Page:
one term you may have come across is the ‘HEPA filter’. Standing as a beacon of high-efficiency particulate air filtering, the HEPA filter is often hailed as the gold standard in air purification. But what is a HEPA filter, and why is it so revered in various industries, from homes and hospitals to nuclear facilities and the food industry?
This blog aims to define the concept of the HEPA filter, exploring its origins, how it works, and its various applications. We’ll delve into the science behind its ability to trap airborne particles down to minuscule sizes measured in microns. We’ll also discuss the importance of regular filter replacement to maintain its high efficiency and the difference between a True HEPA filter and other filters that may claim the HEPA label.
Whether you’re considering investing in an air purifier, a vacuum cleaner with a HEPA filter, or just curious about this air-filtering technology, this blog will provide you with the insights you need. So, let’s embark on this journey to understand the HEPA filter – the cornerstone of clean air.
What Does HEPA Mean?
HEPA, an acronym for High-Efficiency Particulate Air, represents a standard for air filter efficiency. However, it’s crucial to differentiate between true HEPA filters and other variants such as HEPA-like, HEPA style, or HEPA type filters. Some manufacturers may label their filters as 99% HEPA or simply HEPA, even if they don’t pass the stringent tests to qualify as such. To counteract these false claims, many brands that successfully pass the HEPA test now label their filters as True HEPA.
What is a HEPA filter?
A HEPA filter is a specially designed pleated mechanical air filter that excels in trapping airborne particles. According to the official definition by the U.S. Department of Energy, a true HEPA filter can theoretically eliminate at least 99.97% of dust, pollen, mold, bacteria, and any airborne particles as small as 0.3 microns (µm). This specific diameter of 0.3 microns is not chosen at random; it represents the Most Penetrating Particle Size (MPPS), which is the most challenging size of particle for a filter to capture. Interestingly, particles that are either larger or smaller than 0.3 microns are trapped with even higher efficiency.
It’s important to note that all air cleaners, including those with HEPA filters, require regular cleaning and filter replacement to maintain their effectiveness. Always adhere to the manufacturer’s recommendations regarding maintenance and filter replacement.
Lastly, the term MERV, standing for Minimum Efficiency Reporting Values, is used to indicate a filter’s capability to capture larger particles between 0.3 and 10 microns (µm). This rating is another important factor to consider when evaluating the efficiency of air filters.
|Average Particle Size Efficiency in Microns
|3.0 – 10.0 less then 20%
|3.0 – 10.0 49.9%
|3.0 – 10.0 84.9%
|1.0 – 3.0 50% – 64.9%, 3.0 – 10.0 85% or greater
|1.0 – 3.0 80% – 89.9%, 3.0 – 10.0 90% or greater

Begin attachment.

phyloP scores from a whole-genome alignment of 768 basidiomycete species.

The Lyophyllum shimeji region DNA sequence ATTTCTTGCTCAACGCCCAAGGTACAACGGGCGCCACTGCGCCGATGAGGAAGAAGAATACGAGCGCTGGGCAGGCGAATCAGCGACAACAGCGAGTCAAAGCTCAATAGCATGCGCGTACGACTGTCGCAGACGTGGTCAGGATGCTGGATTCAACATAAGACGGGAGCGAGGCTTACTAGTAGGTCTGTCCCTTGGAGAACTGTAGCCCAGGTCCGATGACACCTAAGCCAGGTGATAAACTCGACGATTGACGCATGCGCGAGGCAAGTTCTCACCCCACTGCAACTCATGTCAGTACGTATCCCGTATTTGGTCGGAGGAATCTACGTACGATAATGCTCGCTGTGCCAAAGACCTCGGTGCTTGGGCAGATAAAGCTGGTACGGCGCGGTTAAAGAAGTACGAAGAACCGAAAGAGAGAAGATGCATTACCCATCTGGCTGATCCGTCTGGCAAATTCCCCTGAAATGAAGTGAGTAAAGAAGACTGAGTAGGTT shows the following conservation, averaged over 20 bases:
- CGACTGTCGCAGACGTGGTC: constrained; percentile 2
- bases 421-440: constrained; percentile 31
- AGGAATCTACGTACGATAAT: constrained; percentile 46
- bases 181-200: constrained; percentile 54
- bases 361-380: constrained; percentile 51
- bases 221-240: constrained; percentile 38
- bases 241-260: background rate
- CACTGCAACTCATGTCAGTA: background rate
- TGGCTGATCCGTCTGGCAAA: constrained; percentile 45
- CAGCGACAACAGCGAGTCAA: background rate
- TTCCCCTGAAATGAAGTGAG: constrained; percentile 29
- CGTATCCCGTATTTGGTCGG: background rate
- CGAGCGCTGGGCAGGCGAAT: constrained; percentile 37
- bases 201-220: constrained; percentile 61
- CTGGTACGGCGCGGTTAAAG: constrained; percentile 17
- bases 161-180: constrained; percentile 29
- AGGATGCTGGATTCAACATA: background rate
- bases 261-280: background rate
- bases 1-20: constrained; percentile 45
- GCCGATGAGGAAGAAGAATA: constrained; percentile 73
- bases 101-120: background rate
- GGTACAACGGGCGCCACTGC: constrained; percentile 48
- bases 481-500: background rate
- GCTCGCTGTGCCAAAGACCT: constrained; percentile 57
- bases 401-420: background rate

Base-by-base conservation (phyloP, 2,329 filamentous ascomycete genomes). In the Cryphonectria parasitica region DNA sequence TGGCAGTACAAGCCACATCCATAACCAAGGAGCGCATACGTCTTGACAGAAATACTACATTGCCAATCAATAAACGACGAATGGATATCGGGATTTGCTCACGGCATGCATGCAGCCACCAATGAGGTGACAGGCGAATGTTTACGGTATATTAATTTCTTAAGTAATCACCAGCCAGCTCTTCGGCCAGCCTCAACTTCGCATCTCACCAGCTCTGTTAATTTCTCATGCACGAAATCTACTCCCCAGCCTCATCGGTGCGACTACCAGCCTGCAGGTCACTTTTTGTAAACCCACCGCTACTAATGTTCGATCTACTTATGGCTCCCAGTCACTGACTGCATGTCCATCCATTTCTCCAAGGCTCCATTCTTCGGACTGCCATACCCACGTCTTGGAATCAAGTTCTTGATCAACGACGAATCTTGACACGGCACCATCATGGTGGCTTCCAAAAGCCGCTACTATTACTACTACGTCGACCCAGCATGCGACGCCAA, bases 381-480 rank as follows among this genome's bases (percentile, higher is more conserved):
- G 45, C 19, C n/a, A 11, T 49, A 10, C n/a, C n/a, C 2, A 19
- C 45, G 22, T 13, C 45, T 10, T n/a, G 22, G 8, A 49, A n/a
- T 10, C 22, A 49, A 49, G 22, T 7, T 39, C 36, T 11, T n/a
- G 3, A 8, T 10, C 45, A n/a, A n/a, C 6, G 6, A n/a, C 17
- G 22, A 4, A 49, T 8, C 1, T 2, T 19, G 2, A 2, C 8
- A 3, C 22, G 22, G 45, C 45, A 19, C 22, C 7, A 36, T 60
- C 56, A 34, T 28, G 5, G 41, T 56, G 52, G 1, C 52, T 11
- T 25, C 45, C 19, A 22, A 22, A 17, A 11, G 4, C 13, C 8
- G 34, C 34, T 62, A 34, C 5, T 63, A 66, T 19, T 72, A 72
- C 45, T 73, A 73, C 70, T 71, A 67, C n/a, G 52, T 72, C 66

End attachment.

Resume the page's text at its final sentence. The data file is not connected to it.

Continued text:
|0.3 – 1.0 75% – 84%, 1.0 – 3.0 90% or greater
|0.3 – 1.0 75% or greater
HEPA Filter Working
A HEPA filter, unlike a standard air filter, is a thick, pleated mechanical filter designed to trap a wide range of particle sizes. The pleats form a dense, randomly arranged mat of fibers that effectively capture particles as air passes through the filter. This capture process involves three mechanisms: diffusion, interception, and impaction.
Diffusion is a process where smaller gas molecules, less than 0.1 microns in size, collide with each other, causing a delay in their passage through the filter. This delay increases the chances of the particles being trapped by the next two mechanisms. Interception happens when particles flowing with the air stream adhere to a fiber. Impaction, on the other hand, occurs when larger particles directly embed themselves into the fibers.
To prolong the life of a HEPA filter, a pre-filter can be used to remove larger particles, leaving the finer particles to be trapped by the HEPA filter. For instance, commercial air purifier units from ISO-Aire come with MERV-8 pre-filters to extend the lifespan of the HEPA filter.
HEPA filters work by capturing particles entering the filtration device, often using fans to draw air into the system. A True HEPA filter can capture 99.97% of airborne particles down to 0.3 microns, while the standard in the European Union is slightly lower at 99.95%.
The process of particle capture in a HEPA filter can be further broken down into four methods:
- Direct Impact: Larger particles are trapped when they directly hit and stick to the filter.
- Sieving: Particles larger than the gaps in the filter get stuck in these holes.
- Interception: Smaller particles that could pass through the gaps are instead adhered to the side of a fiber due to the inertia of the air pulling them.
- Diffusion: Ultrafine particles, which are light and move quickly, are likely to hit a fiber and stick to it due to their erratic movement.
How does HEPA filters are different
Not all HEPA filters are the same. They can differ in several ways, including their efficiency standards and the specific particles they can trap.
In the United States, a HEPA filter is required to capture 99.97% of airborne particles larger than 0.3 microns to meet the standard. In contrast, the standard in Europe is slightly lower, requiring a HEPA filter to capture 99.95% of such particles.